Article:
From the people who produced the political documentary The War Room and the director of the Austin Powers series comes a new concept that takes reality TV into the political world.

Cable network FX, a subsidiary of News Corp., the parent company of Fox News, is planning a show called The American Candidate.

It's kind of like American Idol, the Fox Network summer hit that made 20-year-old Kelly Clarkson a household name.

But instead of searching for untapped musical talent -- the idea is to search the country for untapped political talent, and possibly even the next commander-in-chief.

Producer R.J. Cutler told the entertainment publication Variety: "We will be making available to every American who is qualified ... the opportunity to run for president."

"We're trying to see if there's a young Abe Lincoln out there, somebody whose vision could turn on the public in an exciting way," Cutler added.

The political possibilities are mind-boggling. Approximately 13.4 million people watched American Idol. That's roughly a third of the audience for the last Bush/Gore debate. It's nearly 13 percent of the number of people who actually voted in the 2000 presidential election.

If a dynamic, appealing and knowledgeable political version of Kelly Clarkson emerged and caught fire with voters, he or she could end up drawing a significant portion of the popular vote.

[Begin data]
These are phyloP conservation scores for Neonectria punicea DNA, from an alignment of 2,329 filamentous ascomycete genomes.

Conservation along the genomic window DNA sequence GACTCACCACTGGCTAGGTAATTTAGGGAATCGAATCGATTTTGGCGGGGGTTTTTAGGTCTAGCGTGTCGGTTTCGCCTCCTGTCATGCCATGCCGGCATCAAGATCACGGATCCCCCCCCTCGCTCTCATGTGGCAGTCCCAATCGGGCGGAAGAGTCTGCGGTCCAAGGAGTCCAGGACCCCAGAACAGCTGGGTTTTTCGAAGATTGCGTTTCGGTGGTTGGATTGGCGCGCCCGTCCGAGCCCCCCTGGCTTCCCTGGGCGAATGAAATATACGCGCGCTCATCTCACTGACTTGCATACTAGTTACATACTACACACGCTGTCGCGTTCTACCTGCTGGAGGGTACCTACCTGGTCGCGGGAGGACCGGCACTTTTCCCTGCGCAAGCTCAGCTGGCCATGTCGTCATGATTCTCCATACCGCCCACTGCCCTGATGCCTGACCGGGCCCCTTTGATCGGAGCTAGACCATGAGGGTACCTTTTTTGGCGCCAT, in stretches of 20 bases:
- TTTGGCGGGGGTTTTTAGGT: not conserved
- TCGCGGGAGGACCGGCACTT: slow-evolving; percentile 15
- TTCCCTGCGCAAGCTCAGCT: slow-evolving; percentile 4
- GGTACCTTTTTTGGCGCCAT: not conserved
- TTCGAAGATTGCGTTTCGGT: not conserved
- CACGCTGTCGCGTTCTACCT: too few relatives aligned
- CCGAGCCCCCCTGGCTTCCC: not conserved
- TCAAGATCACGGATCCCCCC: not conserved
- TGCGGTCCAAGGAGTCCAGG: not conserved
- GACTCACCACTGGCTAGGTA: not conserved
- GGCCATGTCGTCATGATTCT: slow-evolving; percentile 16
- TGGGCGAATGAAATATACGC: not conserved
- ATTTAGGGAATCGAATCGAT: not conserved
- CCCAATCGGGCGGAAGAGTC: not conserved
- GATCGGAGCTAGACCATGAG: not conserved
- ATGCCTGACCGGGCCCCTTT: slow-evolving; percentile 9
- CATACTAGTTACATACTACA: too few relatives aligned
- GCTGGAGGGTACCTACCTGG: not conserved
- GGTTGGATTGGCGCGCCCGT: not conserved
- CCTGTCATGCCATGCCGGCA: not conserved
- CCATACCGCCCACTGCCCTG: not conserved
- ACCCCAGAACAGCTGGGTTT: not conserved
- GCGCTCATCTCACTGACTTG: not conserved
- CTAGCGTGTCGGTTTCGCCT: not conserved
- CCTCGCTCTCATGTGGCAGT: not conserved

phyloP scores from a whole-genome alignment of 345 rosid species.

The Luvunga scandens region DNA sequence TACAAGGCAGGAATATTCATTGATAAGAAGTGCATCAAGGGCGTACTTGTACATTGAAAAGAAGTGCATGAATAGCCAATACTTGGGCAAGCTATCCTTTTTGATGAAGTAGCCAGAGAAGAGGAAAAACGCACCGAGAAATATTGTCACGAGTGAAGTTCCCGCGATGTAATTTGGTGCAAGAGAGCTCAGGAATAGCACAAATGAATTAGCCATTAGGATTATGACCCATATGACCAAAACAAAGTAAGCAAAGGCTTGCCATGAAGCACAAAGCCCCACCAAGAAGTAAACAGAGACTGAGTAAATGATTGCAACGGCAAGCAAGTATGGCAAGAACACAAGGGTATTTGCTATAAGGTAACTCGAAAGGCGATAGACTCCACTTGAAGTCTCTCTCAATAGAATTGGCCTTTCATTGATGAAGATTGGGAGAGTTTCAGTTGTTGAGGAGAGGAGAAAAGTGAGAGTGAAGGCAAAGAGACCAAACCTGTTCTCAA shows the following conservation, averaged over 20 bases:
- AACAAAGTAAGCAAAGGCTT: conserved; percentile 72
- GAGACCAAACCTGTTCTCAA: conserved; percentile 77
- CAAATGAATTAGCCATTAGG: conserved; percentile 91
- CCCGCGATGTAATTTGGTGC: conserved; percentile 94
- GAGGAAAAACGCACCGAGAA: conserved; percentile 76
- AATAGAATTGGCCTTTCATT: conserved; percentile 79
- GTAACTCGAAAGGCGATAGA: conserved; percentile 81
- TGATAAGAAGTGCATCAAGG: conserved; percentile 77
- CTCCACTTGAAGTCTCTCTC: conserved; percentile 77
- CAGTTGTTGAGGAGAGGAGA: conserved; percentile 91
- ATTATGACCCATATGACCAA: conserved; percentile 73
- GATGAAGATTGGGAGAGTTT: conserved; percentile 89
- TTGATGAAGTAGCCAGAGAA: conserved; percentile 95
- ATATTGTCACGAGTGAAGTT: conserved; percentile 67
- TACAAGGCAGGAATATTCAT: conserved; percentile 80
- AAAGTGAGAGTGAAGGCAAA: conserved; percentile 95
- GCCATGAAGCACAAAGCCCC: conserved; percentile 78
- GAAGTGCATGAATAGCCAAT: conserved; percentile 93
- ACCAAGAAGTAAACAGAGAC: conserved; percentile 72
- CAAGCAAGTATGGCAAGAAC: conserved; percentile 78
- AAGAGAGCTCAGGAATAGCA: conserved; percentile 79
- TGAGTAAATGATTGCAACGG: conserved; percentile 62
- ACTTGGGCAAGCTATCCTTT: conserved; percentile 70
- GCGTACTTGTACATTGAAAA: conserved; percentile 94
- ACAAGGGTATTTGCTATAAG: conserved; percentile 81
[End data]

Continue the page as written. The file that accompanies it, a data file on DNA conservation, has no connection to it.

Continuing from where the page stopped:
"The kind of third party candidates they tend to go for in significant numbers, are those who get over the threshold of not being known. In other words, they have to be celebrities," said political analyst Michael Barone.

That has worked before. Former pro-wrestler Jesse Ventura defied predictions to become the governor of Minnesota. Independent candidate H. Ross Perot didn't win the presidency, but in 1992, the billionaire drew 19 percent of the popular vote, some say capturing enough Republican votes to cost President George H.W. Bush the re-election.

"That shows that there's a considerable demand in the political marketplace for something like a centrist candidate who is apart from and different from the candidates in the two parties," Barone said.

Of course, FX currently has a small viewership compared to the Fox network, but it does reach nearly 80 million homes. And shows like The Sopranos and The Osbornes have proven that cable programs can find a significant audience.

Another bonus: On The American Candidate, British record producer Simon Cowell won't be a judge.